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The Rising of the Moon (1957)

Not Rated | | Comedy, Drama | 10 August 1957 (USA)
Three vignettes of old Irish country life, based on a series of short stories. In "The Majesty of the Law," a police officer must arrest a very old-fashioned, traditional fellow for assault... See full summary »

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(story "The Majesty of the Law"), (story "A Minute's Wait") | 2 more credits »
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1 win. See more awards »

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Stars: Tyrone Power, Maureen O'Hara, Robert Francis
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Cast

Cast overview, first billed only:
...
Himself - Host
...
Dan O'Flaherty (1st Episode)
...
Inspector Michael Dillon (1st Episode)
...
Mickey J. - the poitín maker (1st Episode)
Jimmy O'Dea ...
Paddy Morrisey - porter (2nd Episode)
Tony Quinn ...
Andrew Rourke - Station Master (2nd Episode)
Paul Farrell ...
Kevin Casey ...
Fireman McTigue - 2nd Episode
Maureen Potter ...
Pegeen Mallory - barmaid (2nd Episode)
May Craig ...
Mrs. Folsey - 2nd Episode
Michael Trubshawe ...
Colonel Charles Frobisher (2nd Episode)
Maureen Connell ...
May Ann McMahon (2nd Episode)
Michael O'Duffy ...
Mahon - The Singer - 2nd Episode
Denis O'Dea ...
Police Sergeant Tom O'Hara (3rd Episode)
Eileen Crowe ...
Mrs. O'Hara - Police Sergeant's Wife (3rd Episode)
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Storyline

Three vignettes of old Irish country life, based on a series of short stories. In "The Majesty of the Law," a police officer must arrest a very old-fashioned, traditional fellow for assault. The man's principles have the policeman and the whole village, including the man he slugged, sympathizing with him. "One Minute's Wait" is about an little train station and glimpses into the lives of the passengers, with a series of comic setups. The third piece is called "1921" and is about a condemned Irish nationalist and his daring escape. Tyrone Power introduces each story. Written by Molly Malloy <mailcall@kiva.net>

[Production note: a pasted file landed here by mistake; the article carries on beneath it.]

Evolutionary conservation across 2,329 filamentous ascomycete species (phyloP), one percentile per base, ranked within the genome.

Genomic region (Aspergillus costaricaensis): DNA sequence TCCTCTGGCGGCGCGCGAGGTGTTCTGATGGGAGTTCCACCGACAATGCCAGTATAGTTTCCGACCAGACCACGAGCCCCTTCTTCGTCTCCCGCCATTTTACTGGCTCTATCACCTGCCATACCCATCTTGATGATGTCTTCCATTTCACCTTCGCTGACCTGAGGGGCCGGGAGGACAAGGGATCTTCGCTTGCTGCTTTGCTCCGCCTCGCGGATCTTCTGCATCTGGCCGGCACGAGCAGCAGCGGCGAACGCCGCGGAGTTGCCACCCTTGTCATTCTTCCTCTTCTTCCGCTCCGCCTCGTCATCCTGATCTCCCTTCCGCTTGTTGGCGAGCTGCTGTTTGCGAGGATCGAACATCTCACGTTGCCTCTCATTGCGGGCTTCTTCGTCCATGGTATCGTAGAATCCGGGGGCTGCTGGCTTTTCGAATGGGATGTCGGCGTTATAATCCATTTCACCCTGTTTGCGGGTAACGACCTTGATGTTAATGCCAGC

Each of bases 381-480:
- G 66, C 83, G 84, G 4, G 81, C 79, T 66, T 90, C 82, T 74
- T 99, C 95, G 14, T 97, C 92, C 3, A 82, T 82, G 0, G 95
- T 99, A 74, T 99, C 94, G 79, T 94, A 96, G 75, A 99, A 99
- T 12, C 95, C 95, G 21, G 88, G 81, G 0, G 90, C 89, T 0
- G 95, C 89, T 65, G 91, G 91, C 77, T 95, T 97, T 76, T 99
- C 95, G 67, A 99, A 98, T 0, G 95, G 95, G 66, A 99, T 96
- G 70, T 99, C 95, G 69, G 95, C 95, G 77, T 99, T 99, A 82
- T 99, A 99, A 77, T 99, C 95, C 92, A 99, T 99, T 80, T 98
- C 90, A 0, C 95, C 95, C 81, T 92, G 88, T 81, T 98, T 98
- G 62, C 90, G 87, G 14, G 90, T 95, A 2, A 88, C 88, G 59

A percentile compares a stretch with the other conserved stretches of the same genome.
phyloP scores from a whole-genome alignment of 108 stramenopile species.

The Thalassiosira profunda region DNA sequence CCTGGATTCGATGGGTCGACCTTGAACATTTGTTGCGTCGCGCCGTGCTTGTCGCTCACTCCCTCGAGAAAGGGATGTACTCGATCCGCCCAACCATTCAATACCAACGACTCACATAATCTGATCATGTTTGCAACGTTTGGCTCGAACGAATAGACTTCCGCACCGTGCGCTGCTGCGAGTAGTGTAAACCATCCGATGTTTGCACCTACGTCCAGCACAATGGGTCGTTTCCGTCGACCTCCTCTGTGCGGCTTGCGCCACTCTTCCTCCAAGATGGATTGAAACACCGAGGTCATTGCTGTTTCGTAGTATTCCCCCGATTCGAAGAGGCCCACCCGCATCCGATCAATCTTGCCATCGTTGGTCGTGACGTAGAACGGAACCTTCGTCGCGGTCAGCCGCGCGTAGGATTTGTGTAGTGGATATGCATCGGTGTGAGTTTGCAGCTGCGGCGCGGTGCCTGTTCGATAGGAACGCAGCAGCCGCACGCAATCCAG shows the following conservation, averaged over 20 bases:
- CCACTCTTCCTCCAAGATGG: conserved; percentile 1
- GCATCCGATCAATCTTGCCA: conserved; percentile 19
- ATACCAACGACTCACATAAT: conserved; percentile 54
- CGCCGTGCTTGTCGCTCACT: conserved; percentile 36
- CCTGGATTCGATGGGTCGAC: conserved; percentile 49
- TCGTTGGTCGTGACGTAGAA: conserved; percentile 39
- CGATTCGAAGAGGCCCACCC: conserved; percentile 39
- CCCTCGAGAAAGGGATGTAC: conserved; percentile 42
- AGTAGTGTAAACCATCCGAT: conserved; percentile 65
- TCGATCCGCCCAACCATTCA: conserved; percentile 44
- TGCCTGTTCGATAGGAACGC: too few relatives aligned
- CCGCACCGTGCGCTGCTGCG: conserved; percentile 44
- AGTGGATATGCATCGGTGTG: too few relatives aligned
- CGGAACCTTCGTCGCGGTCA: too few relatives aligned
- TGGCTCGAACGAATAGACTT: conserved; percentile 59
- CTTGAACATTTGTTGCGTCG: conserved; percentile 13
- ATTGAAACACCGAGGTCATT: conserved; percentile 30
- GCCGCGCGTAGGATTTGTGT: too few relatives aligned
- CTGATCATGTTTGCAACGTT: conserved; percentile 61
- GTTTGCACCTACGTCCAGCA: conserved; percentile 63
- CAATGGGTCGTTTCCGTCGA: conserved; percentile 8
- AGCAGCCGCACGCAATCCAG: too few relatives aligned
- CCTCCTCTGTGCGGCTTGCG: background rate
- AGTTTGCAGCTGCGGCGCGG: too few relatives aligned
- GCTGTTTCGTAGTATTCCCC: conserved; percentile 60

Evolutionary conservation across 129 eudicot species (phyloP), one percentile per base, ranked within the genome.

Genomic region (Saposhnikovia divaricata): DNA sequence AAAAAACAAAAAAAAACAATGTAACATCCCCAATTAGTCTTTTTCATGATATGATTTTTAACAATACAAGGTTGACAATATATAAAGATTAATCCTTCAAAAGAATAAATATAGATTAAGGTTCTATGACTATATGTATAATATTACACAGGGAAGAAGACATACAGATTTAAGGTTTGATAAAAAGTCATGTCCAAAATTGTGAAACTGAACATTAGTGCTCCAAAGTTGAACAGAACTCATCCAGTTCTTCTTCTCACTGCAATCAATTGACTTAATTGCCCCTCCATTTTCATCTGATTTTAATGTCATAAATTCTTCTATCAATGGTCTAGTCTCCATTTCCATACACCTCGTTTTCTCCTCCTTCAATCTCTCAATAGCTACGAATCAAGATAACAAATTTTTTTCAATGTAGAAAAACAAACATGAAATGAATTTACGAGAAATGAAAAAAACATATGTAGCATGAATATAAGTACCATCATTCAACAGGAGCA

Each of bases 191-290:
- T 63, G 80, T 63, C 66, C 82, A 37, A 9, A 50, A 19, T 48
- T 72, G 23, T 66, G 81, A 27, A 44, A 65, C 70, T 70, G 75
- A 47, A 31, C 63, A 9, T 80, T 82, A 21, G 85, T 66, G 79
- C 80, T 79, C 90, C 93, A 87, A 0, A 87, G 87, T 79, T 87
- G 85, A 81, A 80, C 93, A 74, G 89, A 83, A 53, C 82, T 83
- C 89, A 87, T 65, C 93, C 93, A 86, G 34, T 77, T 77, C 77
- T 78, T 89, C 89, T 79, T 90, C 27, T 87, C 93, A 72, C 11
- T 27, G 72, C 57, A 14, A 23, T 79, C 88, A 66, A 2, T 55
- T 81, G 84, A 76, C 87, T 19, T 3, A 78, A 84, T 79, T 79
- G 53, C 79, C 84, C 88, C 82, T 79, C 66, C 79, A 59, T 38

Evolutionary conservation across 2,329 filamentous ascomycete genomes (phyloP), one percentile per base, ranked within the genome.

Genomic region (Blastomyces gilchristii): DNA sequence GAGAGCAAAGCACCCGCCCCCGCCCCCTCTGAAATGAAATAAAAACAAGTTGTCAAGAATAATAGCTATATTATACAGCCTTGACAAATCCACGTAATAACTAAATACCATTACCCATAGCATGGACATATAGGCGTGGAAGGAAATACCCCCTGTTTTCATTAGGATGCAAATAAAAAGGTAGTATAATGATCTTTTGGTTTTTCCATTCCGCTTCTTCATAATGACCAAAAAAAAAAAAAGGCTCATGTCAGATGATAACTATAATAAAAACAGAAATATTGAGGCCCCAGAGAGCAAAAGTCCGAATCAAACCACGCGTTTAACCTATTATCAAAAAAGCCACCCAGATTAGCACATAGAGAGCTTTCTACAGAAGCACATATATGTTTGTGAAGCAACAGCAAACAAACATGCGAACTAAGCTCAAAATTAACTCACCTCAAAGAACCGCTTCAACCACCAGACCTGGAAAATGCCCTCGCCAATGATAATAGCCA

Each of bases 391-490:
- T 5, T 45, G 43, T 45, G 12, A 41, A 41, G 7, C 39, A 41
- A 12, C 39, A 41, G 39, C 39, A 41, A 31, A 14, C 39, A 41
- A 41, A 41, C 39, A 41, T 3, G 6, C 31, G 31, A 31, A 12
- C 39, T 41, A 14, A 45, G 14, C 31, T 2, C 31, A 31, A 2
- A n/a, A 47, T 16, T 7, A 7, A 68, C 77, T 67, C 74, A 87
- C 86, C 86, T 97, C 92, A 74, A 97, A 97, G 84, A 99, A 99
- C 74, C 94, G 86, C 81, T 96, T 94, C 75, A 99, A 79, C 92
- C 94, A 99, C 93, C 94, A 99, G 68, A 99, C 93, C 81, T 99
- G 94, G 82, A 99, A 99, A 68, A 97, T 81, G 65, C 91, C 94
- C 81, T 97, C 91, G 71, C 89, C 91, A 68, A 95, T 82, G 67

Plot Summary | Add Synopsis

Taglines:

Actually filmed in the Emerald Isle!

Genres:

Comedy | Drama

Certificate:

Not Rated | See all certifications »
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Details

Country:

|

Language:

Release Date:

10 August 1957 (USA)  »

Also Known As:

Ao Cair da Noite  »

Filming Locations:


Company Credits

Production Co:

 »
Show detailed on  »

Technical Specs

Runtime:

Sound Mix:

(RCA Sound Recording)

Aspect Ratio:

1.85 : 1
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Did You Know?

Trivia

Film debut of Donal Donnelly. See more »

Connections

Featured in The Abbey Theatre: The First 100 Years (2004) See more »

Soundtracks

Slattery's Mounted Fut
(uncredited)
Music by Percy French
Arranged by Edrich Siebert
KPM Music Ltd
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User Reviews

 
A rarely screened Oirish classic! A humorous portrayal of an Ireland long past, but not forgotten.
22 October 2003 | by (London, England) – See all my reviews

1. `The Majesty of the Law' - Frank O'Connor & Frank S. Nugent.

This is the story of a proud Irish small-holder and his 'encounter' with the Law. It humorously portrays rural Irish people, the nature of village relationships, small-town disagreements, the people's attitude to the law and the officials' accommodation of those ways. Noel Purcell, as the small-farmer, and the other village people over-act in a typically stage-irish manner. ( `Is it yourself?' - `It is, to be sure.' and many, many other oirish lines that have become classics.) Cyril Cusack gives a much more subtle performance (one of his few!).

2. `A Minute's Wait' - Michael J. McHugh. Another funny story of rural Ireland has the Ballyscran to Dunfaill train at the station for its scheduled one minute stop. As the title suggests the story looks at the Irish attitude to time-keeping, and how in rural Ireland time could wait for man, . for prize goats, for Bishop's dinners, and most importantly, for a pint of porter (just the one, of course). A rare chance to see the great Jimmy O'Dea again - `Merciful hour!'

3. `1921' - Adapted from The Rising of the Moon by Lady Augusta Gregory. This is the more serious story of a young patriot who is to be hanged by the `Black and Tans' (a vicious paramilitary force which terrorised Ireland during the last years of British control). The story does show, and is true to, the different attitudes of the various factions at the time. The vicious Black and Tans, the more considerate British military, the double standards of the RIC Royal Irish Constables and collaborators, and the belligerence of the oppressed Irish people. While the acting is much more subtle than the previous short films, `1921' is let down by being poorly written and adapted. There are some great shots of 1950s Dublin, including the Liffy bridges and the Four Courts.


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